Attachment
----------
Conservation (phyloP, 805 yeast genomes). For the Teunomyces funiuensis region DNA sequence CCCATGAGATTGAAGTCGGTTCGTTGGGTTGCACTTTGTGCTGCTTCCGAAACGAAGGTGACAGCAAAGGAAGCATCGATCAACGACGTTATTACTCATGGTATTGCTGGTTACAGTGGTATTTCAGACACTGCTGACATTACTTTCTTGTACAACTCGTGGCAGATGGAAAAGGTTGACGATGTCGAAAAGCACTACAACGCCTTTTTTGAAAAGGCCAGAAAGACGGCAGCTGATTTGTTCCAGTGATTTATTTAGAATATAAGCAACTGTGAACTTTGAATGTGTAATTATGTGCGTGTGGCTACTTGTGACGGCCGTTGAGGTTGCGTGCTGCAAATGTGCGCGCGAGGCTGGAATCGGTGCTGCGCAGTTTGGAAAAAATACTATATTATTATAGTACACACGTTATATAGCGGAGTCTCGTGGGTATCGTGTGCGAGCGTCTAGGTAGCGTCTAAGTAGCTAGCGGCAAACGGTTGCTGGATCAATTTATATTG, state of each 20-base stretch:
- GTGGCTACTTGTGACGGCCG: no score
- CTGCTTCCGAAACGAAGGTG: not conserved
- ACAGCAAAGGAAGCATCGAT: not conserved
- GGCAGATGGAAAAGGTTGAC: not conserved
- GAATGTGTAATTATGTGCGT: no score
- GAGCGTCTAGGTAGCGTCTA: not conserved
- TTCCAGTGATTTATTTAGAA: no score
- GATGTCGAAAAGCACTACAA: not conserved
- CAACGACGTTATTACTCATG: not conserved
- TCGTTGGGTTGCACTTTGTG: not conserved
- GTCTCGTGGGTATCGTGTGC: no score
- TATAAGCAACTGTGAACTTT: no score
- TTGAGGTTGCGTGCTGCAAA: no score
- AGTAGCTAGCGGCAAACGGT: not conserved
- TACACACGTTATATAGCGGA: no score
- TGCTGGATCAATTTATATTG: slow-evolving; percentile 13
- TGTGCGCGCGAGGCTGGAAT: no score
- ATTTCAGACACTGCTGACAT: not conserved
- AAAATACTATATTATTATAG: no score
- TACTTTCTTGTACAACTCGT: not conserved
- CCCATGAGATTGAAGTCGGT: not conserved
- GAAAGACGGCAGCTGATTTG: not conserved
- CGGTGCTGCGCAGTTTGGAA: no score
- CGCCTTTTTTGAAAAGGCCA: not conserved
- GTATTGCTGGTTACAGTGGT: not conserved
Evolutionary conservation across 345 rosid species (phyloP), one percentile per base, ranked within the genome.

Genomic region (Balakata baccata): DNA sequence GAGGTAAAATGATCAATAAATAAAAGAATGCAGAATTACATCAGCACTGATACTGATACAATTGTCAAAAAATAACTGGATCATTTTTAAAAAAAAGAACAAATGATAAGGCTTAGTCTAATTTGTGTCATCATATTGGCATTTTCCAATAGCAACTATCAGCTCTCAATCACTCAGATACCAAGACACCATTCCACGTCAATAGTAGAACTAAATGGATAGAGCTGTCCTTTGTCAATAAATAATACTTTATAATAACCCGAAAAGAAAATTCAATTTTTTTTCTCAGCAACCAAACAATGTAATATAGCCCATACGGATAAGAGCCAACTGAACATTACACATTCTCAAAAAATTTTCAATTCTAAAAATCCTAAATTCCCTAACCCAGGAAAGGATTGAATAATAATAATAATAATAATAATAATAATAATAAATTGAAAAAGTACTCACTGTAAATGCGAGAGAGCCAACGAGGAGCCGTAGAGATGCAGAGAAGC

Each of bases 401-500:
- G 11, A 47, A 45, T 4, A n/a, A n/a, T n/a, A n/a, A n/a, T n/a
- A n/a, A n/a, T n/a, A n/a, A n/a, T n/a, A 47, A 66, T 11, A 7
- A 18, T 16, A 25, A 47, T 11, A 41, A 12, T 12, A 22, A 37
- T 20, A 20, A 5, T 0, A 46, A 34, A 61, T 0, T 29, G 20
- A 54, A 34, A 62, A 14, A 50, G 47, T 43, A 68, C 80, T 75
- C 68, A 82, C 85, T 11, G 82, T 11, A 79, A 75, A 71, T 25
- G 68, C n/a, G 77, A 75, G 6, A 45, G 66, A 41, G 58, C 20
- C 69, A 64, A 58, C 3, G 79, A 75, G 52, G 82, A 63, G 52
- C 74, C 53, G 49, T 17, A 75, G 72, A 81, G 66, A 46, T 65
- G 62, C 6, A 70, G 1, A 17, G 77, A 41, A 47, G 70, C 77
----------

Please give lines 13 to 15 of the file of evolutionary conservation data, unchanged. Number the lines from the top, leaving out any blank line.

- TATAAGCAACTGTGAACTTT: no score
- TTGAGGTTGCGTGCTGCAAA: no score
- AGTAGCTAGCGGCAAACGGT: not conserved